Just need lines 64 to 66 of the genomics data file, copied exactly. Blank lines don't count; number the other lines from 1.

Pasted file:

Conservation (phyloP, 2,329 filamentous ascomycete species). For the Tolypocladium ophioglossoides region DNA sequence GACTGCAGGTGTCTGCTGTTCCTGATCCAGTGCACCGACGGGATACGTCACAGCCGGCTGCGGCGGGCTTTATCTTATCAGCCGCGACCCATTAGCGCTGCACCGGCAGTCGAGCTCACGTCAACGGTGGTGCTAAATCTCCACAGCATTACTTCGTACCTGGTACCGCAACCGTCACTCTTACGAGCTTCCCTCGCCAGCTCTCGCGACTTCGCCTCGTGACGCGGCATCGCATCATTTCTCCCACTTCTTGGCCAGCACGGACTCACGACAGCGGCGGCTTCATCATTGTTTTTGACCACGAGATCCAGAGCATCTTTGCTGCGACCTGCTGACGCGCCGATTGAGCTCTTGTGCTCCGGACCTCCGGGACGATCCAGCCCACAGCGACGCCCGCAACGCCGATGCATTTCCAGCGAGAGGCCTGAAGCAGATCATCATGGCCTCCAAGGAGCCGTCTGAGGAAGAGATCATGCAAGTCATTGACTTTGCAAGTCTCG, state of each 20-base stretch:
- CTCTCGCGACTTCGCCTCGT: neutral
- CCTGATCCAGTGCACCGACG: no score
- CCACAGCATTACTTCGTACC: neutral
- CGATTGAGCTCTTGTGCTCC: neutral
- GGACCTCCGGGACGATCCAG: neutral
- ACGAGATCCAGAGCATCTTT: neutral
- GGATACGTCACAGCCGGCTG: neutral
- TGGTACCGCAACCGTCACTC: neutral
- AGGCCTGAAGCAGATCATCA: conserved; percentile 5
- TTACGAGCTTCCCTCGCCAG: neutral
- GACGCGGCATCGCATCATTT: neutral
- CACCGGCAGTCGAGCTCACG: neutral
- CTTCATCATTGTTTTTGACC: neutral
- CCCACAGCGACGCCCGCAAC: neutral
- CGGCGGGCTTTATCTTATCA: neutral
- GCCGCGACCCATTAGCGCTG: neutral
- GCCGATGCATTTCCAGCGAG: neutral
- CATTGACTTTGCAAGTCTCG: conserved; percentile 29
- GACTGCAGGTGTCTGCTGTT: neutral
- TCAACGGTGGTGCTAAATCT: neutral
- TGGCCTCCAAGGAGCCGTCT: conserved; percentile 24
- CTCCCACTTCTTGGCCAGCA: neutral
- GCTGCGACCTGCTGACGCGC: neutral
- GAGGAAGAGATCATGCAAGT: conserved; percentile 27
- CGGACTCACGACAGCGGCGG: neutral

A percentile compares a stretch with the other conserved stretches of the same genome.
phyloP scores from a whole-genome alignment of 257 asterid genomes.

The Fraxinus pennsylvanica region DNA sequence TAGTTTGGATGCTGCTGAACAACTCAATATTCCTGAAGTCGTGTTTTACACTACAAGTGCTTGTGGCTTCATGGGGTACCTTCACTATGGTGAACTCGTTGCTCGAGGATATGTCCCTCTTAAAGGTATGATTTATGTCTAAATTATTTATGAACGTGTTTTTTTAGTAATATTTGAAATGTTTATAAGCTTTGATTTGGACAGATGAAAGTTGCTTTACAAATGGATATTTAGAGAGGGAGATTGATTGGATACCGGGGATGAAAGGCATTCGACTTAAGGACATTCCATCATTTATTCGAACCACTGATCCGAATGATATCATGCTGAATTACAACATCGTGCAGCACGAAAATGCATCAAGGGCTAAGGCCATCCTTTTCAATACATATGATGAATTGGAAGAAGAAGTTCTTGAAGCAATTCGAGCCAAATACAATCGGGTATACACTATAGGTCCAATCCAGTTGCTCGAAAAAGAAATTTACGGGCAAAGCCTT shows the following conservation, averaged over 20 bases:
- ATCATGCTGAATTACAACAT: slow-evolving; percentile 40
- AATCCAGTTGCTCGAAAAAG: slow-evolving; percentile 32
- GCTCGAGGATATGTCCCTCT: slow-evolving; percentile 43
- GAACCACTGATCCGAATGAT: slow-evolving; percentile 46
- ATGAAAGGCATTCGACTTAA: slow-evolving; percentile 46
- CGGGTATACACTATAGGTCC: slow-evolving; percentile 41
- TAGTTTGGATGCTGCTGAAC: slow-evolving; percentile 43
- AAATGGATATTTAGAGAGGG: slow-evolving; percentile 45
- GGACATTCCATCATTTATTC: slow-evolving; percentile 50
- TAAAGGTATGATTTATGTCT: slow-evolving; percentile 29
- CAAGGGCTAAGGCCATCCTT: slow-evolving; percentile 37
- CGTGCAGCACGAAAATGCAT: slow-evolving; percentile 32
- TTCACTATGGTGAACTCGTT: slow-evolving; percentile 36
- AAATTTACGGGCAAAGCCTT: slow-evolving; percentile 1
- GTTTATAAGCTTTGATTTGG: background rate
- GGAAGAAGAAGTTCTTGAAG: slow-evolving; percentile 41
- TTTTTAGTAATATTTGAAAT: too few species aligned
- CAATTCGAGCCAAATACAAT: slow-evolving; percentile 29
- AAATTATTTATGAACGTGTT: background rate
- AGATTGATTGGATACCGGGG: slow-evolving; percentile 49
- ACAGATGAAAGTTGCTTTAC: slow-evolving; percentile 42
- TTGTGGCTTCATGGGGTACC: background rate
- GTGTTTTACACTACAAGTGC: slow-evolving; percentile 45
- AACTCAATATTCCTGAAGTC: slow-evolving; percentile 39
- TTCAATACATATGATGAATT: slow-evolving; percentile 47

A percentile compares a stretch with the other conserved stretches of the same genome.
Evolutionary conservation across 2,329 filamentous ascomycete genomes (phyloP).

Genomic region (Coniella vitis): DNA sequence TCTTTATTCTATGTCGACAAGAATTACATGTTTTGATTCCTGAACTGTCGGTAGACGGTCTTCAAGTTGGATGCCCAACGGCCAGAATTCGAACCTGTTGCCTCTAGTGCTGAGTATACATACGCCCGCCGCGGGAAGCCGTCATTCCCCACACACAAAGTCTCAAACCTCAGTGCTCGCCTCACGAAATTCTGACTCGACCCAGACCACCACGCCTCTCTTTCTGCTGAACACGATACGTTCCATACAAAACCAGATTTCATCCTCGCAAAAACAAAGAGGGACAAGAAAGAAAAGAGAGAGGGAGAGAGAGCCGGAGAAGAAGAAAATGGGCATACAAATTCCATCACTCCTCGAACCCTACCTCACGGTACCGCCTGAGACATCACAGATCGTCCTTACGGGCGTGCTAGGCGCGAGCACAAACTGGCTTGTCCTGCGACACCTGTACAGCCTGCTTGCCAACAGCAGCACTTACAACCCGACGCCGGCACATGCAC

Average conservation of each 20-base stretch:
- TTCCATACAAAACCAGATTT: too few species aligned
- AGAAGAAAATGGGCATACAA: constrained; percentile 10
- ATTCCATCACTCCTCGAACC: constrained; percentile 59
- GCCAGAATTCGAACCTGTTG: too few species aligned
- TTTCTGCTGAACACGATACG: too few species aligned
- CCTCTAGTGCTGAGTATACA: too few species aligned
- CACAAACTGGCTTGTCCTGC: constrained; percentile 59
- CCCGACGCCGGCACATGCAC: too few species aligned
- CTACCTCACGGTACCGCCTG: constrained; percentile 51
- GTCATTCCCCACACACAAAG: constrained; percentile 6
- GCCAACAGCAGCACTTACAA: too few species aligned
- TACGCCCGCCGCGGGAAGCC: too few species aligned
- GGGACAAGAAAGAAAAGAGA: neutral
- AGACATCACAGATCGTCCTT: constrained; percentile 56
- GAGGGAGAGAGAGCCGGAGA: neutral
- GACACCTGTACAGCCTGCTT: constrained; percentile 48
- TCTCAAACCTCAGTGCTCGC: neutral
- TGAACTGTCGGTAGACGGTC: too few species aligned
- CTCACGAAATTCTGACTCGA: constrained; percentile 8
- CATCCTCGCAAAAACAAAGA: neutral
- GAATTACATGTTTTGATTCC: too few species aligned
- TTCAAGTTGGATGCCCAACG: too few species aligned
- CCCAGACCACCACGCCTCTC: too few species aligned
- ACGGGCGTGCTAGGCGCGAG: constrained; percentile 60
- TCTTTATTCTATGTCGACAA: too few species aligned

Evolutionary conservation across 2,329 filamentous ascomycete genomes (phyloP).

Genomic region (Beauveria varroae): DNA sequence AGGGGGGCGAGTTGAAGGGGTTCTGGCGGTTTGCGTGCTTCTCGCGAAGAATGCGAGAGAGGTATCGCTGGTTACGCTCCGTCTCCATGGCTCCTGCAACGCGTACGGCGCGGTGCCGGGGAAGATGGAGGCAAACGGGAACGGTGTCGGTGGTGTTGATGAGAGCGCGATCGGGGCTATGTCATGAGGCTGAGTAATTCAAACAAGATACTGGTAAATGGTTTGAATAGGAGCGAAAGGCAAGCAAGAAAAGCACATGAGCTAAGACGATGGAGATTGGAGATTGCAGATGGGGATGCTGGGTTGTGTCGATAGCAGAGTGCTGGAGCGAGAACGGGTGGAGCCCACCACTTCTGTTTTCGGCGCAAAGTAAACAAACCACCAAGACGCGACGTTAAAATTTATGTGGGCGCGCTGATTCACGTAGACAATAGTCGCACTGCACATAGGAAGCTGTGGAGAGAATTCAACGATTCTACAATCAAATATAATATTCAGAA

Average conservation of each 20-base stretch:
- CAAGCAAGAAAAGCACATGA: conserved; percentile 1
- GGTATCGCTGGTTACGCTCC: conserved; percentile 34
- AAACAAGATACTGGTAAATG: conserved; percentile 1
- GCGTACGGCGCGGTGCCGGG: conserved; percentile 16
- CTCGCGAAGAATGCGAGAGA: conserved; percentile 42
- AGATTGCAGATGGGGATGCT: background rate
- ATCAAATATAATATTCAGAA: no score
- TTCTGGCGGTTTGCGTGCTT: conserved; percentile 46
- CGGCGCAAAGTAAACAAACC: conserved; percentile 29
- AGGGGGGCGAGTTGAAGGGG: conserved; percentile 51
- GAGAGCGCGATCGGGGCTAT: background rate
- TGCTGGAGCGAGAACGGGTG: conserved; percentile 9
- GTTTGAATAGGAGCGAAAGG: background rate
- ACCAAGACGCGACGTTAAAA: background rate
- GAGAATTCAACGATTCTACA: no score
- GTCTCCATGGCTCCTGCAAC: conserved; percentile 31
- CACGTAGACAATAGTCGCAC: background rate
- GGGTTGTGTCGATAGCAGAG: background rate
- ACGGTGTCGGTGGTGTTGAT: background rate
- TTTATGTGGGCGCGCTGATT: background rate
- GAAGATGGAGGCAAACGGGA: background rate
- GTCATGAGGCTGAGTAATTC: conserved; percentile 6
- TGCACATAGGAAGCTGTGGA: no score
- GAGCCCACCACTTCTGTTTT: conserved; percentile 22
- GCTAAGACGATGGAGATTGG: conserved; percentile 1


- CCTCTAGTGCTGAGTATACA: too few species aligned
- CACAAACTGGCTTGTCCTGC: constrained; percentile 59
- CCCGACGCCGGCACATGCAC: too few species aligned